• Pretty Deadly #6 Reviews 

    Pick of the Week: “Pretty Deadly” Returns [Review]

    By | November 19th, 2015
    Posted in Reviews | % Comments

    It’s been a year-and-a-half since the last issue of “Pretty Deadly” dropped. During that time, Kelly Sue DeConnick and Emma Ríos have tackled a wide breadth of other projects, including, for Ríos, the super fly “Island” magazine, which you should really be buying. Now, the band is back together, will they resettle into their groove, or are we looking at the comics version of Chinese Democracy?

    Written by Kelly Sue DeConnick
    Illustrated by Emma Ríos and Jordie Bellaire

    KELLY SUE DeCONNICK (BITCH PLANET, Captain Marvel) & EMMA RÍOS (Dr. Strange, ISLAND) reunite for the continuing story of Deathface Ginny, Fox, and Sissy. The survivors of the battle against Death enter a new century, where they face fresh violence and the horrors of war.

    “Pretty Deadly” #6 spends much of its time shucking off the elements of its first arc and setting up everything for the new one. It’s a transitory episode, meant to reacquaint and prepare us for this new world. True to style, it opens with Bunny and Butterfly waxing poetic about life and death while frollicking under the Tree of Life before it shifts to the Old West homestead where Sarah, a major ally to Sissy and a huge player in the last arc, lies on her deathbed. She’s about to be taken away when her family intervenes on her behalf, stopping her Reaper from finishing his job. Not everyone is present and accounted for to see her off, they argue. “What difference is it going to make for either of them?” her Reaper asks, but nevertheless agrees to wait. The only problem is, the one they’re waiting for, Sarah’s grandson, is overseas, deep in the trenches during World War I.

    Many narrative elements quickly fall back into place. As a series, “Pretty Deadly” has embraced the idea of a Weird West, though it’s less the supernatural mayhem of “Sixth Gun” and more of the surreal tonal poems of Alejandro Jodorowsky (El Topo, The Holy Mountain). Even with the new setting and time period, it doesn’t break away from that atmosphere.

    Kelly Sue Deconnick maintains a fable-like voice in the script: the book comes across like a story that’s being sung rather than told. She’s in no rush to get anywhere, and that can be frustrating for people who want their serial narratives to have a more concrete structure; however, she provides so many unfolding and beautiful moments that it’s almost impossible to look away.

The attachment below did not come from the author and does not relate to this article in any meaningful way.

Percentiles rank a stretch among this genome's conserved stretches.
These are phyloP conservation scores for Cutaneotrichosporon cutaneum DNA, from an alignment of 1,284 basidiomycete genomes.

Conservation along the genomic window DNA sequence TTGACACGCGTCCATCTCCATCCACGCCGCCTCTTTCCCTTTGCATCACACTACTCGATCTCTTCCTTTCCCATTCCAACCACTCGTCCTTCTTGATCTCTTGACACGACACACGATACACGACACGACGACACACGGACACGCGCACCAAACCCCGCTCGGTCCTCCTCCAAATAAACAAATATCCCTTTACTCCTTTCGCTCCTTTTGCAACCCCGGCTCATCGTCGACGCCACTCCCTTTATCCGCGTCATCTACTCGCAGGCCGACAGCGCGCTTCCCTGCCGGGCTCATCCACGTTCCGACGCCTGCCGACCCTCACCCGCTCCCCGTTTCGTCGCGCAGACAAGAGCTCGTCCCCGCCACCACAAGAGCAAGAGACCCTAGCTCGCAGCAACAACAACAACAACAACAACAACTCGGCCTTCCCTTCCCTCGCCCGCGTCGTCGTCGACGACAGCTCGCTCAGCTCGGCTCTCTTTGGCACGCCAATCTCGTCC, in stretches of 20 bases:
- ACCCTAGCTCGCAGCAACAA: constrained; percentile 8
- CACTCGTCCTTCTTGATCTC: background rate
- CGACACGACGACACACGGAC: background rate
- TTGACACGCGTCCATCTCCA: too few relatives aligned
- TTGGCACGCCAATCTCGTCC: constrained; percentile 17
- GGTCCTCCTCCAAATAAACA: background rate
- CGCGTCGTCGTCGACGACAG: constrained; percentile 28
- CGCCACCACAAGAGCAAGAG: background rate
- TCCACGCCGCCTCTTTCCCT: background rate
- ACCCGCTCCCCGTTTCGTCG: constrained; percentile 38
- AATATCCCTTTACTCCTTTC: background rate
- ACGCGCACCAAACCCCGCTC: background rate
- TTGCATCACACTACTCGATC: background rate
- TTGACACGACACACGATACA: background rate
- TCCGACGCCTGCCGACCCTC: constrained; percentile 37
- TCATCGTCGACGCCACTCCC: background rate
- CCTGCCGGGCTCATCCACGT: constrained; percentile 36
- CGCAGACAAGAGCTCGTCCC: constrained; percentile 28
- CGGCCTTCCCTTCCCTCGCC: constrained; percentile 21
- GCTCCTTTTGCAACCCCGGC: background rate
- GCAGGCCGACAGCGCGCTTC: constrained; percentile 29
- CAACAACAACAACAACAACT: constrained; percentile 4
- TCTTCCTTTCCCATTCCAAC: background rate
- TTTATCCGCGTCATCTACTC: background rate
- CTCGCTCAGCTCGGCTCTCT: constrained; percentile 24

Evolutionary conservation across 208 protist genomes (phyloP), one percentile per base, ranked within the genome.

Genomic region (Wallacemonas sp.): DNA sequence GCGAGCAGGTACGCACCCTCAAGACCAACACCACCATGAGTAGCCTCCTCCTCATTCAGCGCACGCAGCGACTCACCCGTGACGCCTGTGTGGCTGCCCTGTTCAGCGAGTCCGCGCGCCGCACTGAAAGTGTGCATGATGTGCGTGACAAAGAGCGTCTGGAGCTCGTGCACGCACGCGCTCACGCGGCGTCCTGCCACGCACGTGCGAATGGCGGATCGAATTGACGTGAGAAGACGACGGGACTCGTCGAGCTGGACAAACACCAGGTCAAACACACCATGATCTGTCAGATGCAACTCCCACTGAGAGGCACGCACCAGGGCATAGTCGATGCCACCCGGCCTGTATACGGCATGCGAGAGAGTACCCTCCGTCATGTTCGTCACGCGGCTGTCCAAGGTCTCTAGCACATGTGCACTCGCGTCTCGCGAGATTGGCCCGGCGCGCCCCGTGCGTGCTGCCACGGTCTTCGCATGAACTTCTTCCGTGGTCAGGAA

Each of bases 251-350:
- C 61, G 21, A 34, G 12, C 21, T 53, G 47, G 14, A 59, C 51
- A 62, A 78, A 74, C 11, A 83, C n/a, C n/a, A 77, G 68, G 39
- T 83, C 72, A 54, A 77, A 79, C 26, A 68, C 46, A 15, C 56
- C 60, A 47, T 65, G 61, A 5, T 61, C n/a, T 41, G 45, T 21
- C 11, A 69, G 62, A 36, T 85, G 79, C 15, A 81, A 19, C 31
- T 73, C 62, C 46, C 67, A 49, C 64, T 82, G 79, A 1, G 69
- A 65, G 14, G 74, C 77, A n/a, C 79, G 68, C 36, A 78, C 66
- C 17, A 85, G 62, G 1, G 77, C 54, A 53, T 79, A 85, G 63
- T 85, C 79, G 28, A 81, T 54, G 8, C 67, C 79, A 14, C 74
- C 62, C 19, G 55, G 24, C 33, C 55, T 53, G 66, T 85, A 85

Emma Ríos’s art remains trippy and surreal. She’s an emotive illustrator, favoring close-ups of hands and eyes and mouths. She guides you through the page either like she’s dancing with you or fucking around with you — stacking the tiers through the center of the page, having characters break out and the story flow out of their blood, breaking the page in a dozen smaller panels — but either way it contributes to the book’s dream-like voice. Boosted by Jordie Bellaire’s earthy color palette, the world comes off as significantly imagined. Even at its weakest moments, even in the most scene-setting issues, “Pretty Deadly” is always fascinating to look at.

    We also start to see a lot more of what will maintain this book for its run. DeConnick and Ríos make it clear they’re exploring the boundaries between order and chaos (the Old West and the world war settings also hammer this home). There’s a couple family sagas being established, and seeing that dynasty at play consistently makes for strong drama.

    A lot of this gets pulled off because everyone involved works in tandem with each other. They’ve set up the rhythms and vibes of the story, and they trust each other to pull it off. “Pretty Deadly” #6 doesn’t offer a lot of new visual information or plot, yet, but you can feel something big is coming this way, that they’re gearing up for some reveal.

    There’s not a lot we know at the end of this chapter, but we definitely have hints about what this next story arc is going to do. The story is probably not something that will unveil itself for months to come, but the tone and beat of the book remain exciting and endearing. Kelly Sue DeConnick and Emma Ríos want to deliver an engrossing read, and they’ve set up this world and its atmosphere so well that even a transitory issue succeeds.

    Continued below

    Final Verdict: 8.4 – this is such a fun, weird, trippy, and beautiful comic and it’s nice to have it back.

    //TAGS | Pick of the Week

    Matthew Garcia

    Matt hails from Colorado. He can be found on Twitter as @MattSG.


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